Only time will tell how bad it is, but growers up and down the West Coast are finding some damage to stone fruit and cherries caused by cold weather in late February. They will be better able to assess losses after bloom and as fruit matures.
“As we always say until it’s too late, it’s too early to tell,” quipped Mike Collins, California cherry category manager of Stemilt Growers and part of the state’s crop estimation team.
Between Feb. 19 and 23, temperatures reached lows in the 20s in California after a few weeks of highs above 70 that seemed to have the industry headed toward a very early spring. Washington followed a similar pattern, as overnight lows dipped into the low teens in places during the same time frame after highs reached nearly 70 earlier in the month.
With cherries, most varieties had yet to bloom when the freeze happened, Collins said. “Fortunately, most, if not nearly all orchards had not reached the most vulnerable stage of danger during the frost events,” he said.
However, few places in California’s vast Central Valley escaped problems completely, said Bruce Frost, a Bakersfield area cherry grower. Damage varies from block to block depending on variety, elevation and rootstock.
“We’ll know a lot more about the first of April,” he said.
Frost suspects the lack of winter chill throughout the winter may cause more losses than the freeze, he said. To thrive, cherry trees need a certain number of days of dormancy each winter, something they don’t get in mild weather.
Growers in California’s early blooming districts estimate 10 percent damage on the early blooming varieties of Brooks and Tulare near Arvin, California, said B.J. Thurlby, president of the Washington State Fruit Commission in Yakima, Washington. He made several phone calls to California producers earlier this week to update the commissioners in one of their quarterly meetings. The Fruit Commission owns the Good Fruit Grower.
Mid-season districts near Kingsburg and Hanford got hit the worst with up to 30 percent damage, especially on the Royal series of varieties, Thurlby said. However, most Bings have appeared to survive the frost scare with 10 percent or less damage in orchards.
California growers typically plant varieties that bloom, and therefore harvest, earlier than the more productive regions in Oregon and Washington to reach the market first.
This year, bloom is about three to five days behind usual, said Thurlby. Growers anticipate harvest beginning April 20, and the crop may overlap some with the Northwest’s, but nothing out of the ordinary, they told him. Overall, growers expect the California crop to be smaller than last year’s 9.7 million 20-pound boxes.
California stone fruit
The cold also had some effect on California stone fruits, such as apricots, peaches and nectarines, which bloom even earlier than cherries, though it’s unclear how much.
However, some stone fruit orchards were in bloom during the cold snap, said George Radanovich, president of the California Fresh Fruit Association. That likely affected both the buds and the bees.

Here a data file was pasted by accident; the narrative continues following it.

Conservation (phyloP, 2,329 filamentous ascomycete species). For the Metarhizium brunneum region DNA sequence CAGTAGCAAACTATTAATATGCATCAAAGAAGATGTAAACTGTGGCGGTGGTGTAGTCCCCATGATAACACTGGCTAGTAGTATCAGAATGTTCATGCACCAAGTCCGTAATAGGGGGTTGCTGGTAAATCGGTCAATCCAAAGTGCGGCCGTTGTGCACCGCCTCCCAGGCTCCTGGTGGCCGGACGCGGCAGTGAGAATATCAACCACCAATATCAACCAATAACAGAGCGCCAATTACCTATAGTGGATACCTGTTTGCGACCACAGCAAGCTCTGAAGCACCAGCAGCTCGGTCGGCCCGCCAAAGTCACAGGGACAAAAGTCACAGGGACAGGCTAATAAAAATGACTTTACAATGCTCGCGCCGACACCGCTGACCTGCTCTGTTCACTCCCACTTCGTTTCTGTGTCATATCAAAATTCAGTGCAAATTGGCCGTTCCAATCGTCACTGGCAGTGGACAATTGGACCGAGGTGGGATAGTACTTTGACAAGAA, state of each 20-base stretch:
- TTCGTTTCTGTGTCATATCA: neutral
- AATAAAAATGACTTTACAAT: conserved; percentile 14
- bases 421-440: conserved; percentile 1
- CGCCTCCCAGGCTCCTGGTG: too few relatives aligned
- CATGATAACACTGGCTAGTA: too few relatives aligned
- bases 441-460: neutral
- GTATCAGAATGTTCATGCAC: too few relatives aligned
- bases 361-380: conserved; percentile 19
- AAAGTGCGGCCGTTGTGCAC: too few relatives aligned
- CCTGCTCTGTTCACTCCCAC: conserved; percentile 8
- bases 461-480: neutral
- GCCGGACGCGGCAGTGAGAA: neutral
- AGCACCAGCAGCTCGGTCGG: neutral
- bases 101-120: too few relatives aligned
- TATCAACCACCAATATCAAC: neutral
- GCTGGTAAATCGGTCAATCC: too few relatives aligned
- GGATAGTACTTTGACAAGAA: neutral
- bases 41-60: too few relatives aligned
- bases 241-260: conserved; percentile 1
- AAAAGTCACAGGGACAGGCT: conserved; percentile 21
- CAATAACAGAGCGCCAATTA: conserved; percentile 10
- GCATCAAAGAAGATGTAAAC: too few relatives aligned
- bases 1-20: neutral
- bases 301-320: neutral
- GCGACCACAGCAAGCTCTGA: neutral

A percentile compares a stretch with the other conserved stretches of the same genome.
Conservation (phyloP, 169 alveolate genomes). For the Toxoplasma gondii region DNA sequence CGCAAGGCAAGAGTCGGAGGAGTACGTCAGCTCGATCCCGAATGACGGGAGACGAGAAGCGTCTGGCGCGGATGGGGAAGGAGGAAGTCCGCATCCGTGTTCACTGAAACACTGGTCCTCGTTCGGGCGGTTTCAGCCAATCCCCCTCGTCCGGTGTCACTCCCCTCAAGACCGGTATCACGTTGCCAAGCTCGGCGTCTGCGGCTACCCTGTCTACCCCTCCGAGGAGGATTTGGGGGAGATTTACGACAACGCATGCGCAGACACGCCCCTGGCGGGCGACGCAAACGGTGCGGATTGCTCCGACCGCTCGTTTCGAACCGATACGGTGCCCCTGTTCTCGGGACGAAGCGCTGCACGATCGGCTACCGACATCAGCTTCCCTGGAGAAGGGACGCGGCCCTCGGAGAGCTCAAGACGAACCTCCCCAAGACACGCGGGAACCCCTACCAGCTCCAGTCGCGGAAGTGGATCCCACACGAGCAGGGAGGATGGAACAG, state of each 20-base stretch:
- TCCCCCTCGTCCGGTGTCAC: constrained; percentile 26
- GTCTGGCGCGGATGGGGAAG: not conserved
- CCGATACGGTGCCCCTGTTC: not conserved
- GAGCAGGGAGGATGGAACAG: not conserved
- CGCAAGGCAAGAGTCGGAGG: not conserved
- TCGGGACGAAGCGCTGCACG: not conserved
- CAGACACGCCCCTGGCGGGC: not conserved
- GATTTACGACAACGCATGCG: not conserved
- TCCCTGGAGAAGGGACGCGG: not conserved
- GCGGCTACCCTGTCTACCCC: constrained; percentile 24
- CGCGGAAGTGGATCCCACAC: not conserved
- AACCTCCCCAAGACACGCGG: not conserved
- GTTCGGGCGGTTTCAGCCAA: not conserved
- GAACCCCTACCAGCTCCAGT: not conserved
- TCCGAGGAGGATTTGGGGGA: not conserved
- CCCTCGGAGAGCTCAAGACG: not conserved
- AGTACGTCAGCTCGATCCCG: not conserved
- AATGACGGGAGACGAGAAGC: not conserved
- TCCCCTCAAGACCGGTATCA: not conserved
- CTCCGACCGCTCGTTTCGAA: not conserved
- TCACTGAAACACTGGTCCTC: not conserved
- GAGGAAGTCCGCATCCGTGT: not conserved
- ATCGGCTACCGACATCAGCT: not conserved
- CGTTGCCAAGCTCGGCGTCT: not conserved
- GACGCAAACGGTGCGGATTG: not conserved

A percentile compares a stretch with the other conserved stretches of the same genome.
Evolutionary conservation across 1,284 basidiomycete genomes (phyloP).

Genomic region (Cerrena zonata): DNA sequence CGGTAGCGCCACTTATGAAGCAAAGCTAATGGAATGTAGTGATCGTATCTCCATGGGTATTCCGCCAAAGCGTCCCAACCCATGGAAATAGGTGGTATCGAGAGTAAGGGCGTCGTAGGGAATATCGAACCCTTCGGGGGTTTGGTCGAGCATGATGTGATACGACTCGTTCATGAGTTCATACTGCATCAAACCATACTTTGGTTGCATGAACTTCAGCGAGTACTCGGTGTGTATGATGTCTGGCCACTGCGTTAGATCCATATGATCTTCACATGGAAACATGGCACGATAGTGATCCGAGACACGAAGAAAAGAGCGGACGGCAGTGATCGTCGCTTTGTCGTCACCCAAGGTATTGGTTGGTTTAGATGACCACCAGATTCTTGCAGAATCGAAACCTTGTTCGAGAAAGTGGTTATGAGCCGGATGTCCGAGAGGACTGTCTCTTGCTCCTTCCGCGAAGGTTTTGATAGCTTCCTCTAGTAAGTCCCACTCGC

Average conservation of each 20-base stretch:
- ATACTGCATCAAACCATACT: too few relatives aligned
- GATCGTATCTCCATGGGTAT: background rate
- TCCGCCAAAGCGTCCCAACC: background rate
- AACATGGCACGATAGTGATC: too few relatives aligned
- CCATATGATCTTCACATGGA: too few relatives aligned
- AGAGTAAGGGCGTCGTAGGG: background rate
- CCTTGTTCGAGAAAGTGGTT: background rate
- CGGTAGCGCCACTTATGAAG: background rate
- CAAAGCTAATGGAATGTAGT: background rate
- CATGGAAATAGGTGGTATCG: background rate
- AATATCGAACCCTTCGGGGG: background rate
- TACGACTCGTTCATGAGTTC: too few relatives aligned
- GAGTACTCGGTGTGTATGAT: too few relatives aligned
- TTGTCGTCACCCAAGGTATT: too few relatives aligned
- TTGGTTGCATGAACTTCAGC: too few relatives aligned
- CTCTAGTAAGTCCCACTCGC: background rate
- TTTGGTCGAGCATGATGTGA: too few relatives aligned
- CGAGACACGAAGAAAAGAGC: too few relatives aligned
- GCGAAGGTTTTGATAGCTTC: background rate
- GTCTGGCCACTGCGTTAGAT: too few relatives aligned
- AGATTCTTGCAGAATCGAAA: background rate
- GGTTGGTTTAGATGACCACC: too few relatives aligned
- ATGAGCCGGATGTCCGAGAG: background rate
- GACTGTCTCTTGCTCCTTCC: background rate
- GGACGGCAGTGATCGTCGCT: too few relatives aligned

“While cold temperatures like the ones we saw two weeks ago, are not preferred, it is still too early to say whether we expect any loss in stone fruit,” Radanovich said. “We have heard from multiple commodities that there has been a noticeable lack of pollinator activity in orchards due to the cold weather.”
Some places received 2 to 3 inches of hail and 25-degree temperatures, said Frank Bavaro, who has cling peach orchards in San Joaquin and Stanislaus counties north of Modesto.
He expects to have little damage. “We were barely starting to push (buds),” he said. “We were at basically zero to 25 percent bloom.”
In one quirky twist, the weather rearranged schedules for him and many growers. Unless patterns change, he plans to harvest this year after growers in Marysville nearly 100 miles north. It’s usually the other way around.
In Washington …
Cherries were too far from bloom in Washington and Oregon at the time of the bad weather, but some of the region’s stone fruit growers have noticed damage. Of peaches, nectarines and apricots, apricots bloom earliest and were therefore the most susceptible.
Douglas Fruit growers in the Columbia Basin have some apricot blocks with up to 20 percent damage, said co-owner David Douglas, but he doesn’t know yet if it will reduce the overall crop. Growers typically thin to manage crop load and fruit size anyway.
“At this point nobody’s super concerned,” he said.
His growers were starting to see buds in early February, and were just about ready to begin their spring spraying before the cold snap.
Certain nectarine varieties also suffered minor damage but he has heard of no peach problems.
Some of Gilbert Orchards’ apricot blocks have up to 50 percent kill in isolated places where the company makes less effort to protect buds, said Dan Keller, the company’s orchard manager.
“In our point of view, we need to see a little bit of damage before spending money on oil,” he said.
Wind machines typically cover the center of orchards and only help if temperatures are close to the freezing point. Oil-burning heaters can protect edges and are more necessary if temperatures are in the mid-20s or below.
The losses have the potential to reduce the overall crop load, but he’s not sure yet, he said. Either way, this has not been a normal year.
“Having a significant amount of freeze damage this time of year has not been normal for the last 10 years or so,” he said.
By Ross Courtney